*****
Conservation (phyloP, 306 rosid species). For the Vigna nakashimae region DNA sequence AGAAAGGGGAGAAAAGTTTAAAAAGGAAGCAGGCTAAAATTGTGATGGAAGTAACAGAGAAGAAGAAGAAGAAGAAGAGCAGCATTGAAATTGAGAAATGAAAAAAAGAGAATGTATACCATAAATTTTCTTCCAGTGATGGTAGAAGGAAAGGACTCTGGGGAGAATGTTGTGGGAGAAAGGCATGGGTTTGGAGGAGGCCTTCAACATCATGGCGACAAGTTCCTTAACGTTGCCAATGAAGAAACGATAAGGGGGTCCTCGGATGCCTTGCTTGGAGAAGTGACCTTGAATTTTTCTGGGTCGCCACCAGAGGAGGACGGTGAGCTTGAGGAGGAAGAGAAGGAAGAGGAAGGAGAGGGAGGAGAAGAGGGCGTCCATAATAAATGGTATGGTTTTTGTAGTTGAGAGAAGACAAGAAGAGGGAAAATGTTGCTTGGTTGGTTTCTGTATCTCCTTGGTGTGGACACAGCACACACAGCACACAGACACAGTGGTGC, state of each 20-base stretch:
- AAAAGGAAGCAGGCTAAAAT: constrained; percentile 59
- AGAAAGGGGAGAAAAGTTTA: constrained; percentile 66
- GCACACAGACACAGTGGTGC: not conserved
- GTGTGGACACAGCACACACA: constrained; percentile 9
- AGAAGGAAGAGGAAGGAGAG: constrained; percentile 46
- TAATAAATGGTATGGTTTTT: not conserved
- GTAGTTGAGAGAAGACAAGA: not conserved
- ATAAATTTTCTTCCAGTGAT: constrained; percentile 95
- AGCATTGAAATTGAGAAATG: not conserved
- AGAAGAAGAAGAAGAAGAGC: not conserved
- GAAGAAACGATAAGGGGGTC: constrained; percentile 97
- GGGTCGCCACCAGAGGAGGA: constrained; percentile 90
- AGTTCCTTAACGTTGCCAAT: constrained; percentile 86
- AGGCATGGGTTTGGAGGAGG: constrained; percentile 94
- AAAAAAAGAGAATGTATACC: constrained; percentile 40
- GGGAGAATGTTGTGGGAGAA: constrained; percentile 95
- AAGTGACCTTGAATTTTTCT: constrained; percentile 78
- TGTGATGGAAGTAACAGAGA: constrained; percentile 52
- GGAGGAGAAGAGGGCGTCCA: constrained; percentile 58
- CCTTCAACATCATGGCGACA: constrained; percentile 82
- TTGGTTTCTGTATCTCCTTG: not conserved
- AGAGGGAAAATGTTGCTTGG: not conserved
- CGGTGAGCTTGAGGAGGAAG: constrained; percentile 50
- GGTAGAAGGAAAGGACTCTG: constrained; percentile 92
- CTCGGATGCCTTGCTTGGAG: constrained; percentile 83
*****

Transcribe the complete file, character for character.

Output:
Conservation (phyloP, 306 rosid species). For the Vigna nakashimae region DNA sequence AGAAAGGGGAGAAAAGTTTAAAAAGGAAGCAGGCTAAAATTGTGATGGAAGTAACAGAGAAGAAGAAGAAGAAGAAGAGCAGCATTGAAATTGAGAAATGAAAAAAAGAGAATGTATACCATAAATTTTCTTCCAGTGATGGTAGAAGGAAAGGACTCTGGGGAGAATGTTGTGGGAGAAAGGCATGGGTTTGGAGGAGGCCTTCAACATCATGGCGACAAGTTCCTTAACGTTGCCAATGAAGAAACGATAAGGGGGTCCTCGGATGCCTTGCTTGGAGAAGTGACCTTGAATTTTTCTGGGTCGCCACCAGAGGAGGACGGTGAGCTTGAGGAGGAAGAGAAGGAAGAGGAAGGAGAGGGAGGAGAAGAGGGCGTCCATAATAAATGGTATGGTTTTTGTAGTTGAGAGAAGACAAGAAGAGGGAAAATGTTGCTTGGTTGGTTTCTGTATCTCCTTGGTGTGGACACAGCACACACAGCACACAGACACAGTGGTGC, state of each 20-base stretch:
- AAAAGGAAGCAGGCTAAAAT: constrained; percentile 59
- AGAAAGGGGAGAAAAGTTTA: constrained; percentile 66
- GCACACAGACACAGTGGTGC: not conserved
- GTGTGGACACAGCACACACA: constrained; percentile 9
- AGAAGGAAGAGGAAGGAGAG: constrained; percentile 46
- TAATAAATGGTATGGTTTTT: not conserved
- GTAGTTGAGAGAAGACAAGA: not conserved
- ATAAATTTTCTTCCAGTGAT: constrained; percentile 95
- AGCATTGAAATTGAGAAATG: not conserved
- AGAAGAAGAAGAAGAAGAGC: not conserved
- GAAGAAACGATAAGGGGGTC: constrained; percentile 97
- GGGTCGCCACCAGAGGAGGA: constrained; percentile 90
- AGTTCCTTAACGTTGCCAAT: constrained; percentile 86
- AGGCATGGGTTTGGAGGAGG: constrained; percentile 94
- AAAAAAAGAGAATGTATACC: constrained; percentile 40
- GGGAGAATGTTGTGGGAGAA: constrained; percentile 95
- AAGTGACCTTGAATTTTTCT: constrained; percentile 78
- TGTGATGGAAGTAACAGAGA: constrained; percentile 52
- GGAGGAGAAGAGGGCGTCCA: constrained; percentile 58
- CCTTCAACATCATGGCGACA: constrained; percentile 82
- TTGGTTTCTGTATCTCCTTG: not conserved
- AGAGGGAAAATGTTGCTTGG: not conserved
- CGGTGAGCTTGAGGAGGAAG: constrained; percentile 50
- GGTAGAAGGAAAGGACTCTG: constrained; percentile 92
- CTCGGATGCCTTGCTTGGAG: constrained; percentile 83